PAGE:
Starring: Agata Trzebuchowska, Agata Kulesza, Dawid Ogrodnik
Directed by: Pawel Pawlikowski (“My Summer of Love”)
Written by: Pawel Pawlikowski (“My Summer of Love”) and Rebecca Lenkiewicz (debut)
Somber in tone and shot beautifully by cinematographers Ryszard Lenczewski and Lukasz Zal, the Polish film “Ida,” directed and co-written by Pawel Pawlikowski (“My Summer of Love”), is one of quiet moments and emotion and framed so stunningly, those familiar with black and white photography might think they’re looking through the portfolios of great 20th century artists like Edouard Boubat or Roman Vishniac.
At a brisk 82-minute runtime, “Ida” tells the story of Anna (Agata Trzebuchowska), a young novitiate nun in post-war 1960s Poland who was raised her entire life in an orphanage and is now nearing the end of her training so that she may take her vows and devote herself to her faith. Before she is able to do this, however, she is sent to spend some time with her only living relative, her worldly Aunt Wanda (Agata Kulesza), who has never acknowledged her existence despite being told many times over the years that she had an orphaned niece.
During her visit, Anna is informed of her family’s past, including the fact she is Jewish and that she was born with the name Ida Lebenstein. Wanda also tells Ida that her parents may have been killed during the Nazi occupation of Poland. Hoping to discover the truth of her roots and find where her parents are buried, Ida sets out with her aunt to confront the dark secrets of her family’s history and learn how she came to be raised in a convent.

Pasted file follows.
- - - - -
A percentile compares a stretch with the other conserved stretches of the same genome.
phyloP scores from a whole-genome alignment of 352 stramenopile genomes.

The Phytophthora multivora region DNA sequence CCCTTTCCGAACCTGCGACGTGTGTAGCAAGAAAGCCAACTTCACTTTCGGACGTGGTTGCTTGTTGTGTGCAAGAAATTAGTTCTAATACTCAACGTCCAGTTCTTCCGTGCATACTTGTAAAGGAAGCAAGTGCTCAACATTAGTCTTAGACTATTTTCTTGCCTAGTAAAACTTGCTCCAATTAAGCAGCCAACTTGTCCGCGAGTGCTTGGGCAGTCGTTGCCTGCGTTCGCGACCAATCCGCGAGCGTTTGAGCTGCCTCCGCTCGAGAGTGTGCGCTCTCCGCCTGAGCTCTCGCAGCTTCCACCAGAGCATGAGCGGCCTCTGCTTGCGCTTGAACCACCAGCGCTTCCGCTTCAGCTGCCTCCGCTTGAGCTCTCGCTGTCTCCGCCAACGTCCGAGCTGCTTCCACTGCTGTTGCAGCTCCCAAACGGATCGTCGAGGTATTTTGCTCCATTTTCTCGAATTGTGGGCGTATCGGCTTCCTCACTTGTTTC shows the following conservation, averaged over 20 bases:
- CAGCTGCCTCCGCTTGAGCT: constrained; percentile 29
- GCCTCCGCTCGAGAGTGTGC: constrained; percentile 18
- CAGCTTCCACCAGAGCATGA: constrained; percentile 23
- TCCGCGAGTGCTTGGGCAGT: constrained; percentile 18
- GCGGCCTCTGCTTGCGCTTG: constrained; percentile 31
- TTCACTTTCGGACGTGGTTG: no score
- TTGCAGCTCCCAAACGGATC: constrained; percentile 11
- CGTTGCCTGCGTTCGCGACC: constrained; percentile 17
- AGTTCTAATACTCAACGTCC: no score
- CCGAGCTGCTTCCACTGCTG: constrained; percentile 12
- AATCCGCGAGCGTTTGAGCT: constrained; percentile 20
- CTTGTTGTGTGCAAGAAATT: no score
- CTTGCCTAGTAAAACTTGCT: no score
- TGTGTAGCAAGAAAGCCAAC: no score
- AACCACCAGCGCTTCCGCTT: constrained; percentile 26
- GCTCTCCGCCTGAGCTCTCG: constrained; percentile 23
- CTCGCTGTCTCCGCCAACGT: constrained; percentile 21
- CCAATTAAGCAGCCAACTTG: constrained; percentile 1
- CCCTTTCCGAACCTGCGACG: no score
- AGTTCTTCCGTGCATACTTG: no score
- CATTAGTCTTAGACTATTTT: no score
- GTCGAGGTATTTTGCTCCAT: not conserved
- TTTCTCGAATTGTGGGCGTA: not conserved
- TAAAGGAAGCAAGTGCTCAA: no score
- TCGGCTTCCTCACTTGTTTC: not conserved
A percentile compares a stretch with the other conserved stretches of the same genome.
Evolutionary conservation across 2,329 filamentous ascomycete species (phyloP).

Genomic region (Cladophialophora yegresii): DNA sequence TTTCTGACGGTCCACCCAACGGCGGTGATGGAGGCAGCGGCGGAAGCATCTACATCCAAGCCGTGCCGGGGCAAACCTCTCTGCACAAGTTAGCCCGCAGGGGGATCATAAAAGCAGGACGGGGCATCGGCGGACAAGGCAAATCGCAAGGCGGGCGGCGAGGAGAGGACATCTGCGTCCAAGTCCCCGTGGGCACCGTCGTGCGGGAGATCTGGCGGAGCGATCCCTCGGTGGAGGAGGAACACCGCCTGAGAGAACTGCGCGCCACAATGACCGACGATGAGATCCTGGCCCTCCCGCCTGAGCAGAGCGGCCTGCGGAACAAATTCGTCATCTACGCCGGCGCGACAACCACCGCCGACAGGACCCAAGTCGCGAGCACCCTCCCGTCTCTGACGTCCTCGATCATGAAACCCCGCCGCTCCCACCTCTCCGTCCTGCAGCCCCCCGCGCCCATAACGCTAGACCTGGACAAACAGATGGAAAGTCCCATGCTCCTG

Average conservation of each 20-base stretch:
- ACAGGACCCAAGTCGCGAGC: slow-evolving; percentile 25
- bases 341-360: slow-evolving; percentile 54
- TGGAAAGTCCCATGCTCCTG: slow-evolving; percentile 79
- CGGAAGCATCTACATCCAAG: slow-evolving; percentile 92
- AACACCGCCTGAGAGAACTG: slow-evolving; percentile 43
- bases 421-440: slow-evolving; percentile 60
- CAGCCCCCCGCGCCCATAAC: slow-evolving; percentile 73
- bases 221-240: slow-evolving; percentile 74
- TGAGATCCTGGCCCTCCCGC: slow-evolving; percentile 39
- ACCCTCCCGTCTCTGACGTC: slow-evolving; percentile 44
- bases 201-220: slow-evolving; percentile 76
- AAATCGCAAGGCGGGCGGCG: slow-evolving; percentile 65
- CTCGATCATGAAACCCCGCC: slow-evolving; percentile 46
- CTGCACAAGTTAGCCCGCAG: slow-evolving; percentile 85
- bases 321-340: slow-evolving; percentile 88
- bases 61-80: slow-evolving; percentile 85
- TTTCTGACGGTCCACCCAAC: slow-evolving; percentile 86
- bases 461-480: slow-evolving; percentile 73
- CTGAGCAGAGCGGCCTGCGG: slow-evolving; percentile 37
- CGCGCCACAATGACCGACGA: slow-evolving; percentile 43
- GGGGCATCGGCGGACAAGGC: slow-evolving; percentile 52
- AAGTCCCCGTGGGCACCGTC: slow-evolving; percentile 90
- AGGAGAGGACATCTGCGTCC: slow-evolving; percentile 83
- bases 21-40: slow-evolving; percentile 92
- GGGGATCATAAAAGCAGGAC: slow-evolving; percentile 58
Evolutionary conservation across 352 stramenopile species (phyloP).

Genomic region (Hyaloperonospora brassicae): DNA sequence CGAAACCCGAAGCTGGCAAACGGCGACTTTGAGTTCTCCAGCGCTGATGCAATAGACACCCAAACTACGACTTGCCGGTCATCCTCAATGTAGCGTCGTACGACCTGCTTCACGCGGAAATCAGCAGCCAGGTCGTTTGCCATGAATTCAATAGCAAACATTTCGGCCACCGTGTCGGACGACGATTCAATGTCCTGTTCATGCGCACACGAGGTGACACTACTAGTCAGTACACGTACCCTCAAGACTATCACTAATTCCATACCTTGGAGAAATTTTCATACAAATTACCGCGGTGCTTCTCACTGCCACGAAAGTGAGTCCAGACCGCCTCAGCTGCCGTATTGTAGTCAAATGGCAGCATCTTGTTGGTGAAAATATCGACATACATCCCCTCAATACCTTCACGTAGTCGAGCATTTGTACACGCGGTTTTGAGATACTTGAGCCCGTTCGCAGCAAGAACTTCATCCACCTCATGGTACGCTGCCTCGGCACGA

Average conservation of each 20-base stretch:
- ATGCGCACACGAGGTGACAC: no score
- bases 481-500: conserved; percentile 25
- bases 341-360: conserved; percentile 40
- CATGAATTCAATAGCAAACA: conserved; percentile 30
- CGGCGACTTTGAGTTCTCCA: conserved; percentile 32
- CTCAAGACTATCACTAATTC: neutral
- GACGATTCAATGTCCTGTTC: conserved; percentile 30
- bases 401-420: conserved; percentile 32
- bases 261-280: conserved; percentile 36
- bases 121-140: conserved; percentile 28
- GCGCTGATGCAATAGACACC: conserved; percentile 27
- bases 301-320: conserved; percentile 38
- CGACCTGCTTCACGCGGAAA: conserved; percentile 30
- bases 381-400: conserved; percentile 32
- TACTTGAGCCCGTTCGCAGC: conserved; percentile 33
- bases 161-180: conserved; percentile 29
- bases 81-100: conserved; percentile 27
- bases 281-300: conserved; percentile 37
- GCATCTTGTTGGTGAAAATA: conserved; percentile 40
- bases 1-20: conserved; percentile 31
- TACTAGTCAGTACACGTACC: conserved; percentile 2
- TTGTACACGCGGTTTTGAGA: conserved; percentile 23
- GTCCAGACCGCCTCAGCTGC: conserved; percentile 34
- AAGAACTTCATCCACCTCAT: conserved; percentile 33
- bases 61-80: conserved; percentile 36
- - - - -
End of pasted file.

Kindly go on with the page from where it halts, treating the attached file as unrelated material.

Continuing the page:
It’s a sad journey Pawlikowski takes audiences on, not only because of what is revealed about Ida, but also because the circumstances may have led her into a life that was not meant for her to live. Where would Ida be if her aunt had actually faced reality and taken responsibility for her family? Wanda, too, has tortured herself with these questions and others. It doesn’t help that Ida looks exactly like the sister she loved and lost. Nor does it help that other life-altering decisions she made in the past have now come back to haunt her with Ida’s return.
As he does in his 2004 film “My Summer of Love,” Pawlikowski tests the faith of his characters and does so through a powerfully written dynamic between two strong women, who seem like complete opposites on the morality scale. If only Pawlikowski had built on more of the story inside the convent, so we knew exactly what Ida might be turning her back on, would the film have felt more urgent. In any case, “Ida” is still extremely compelling and elegant and brims with the suggestion that a very profound line separates fate and free will.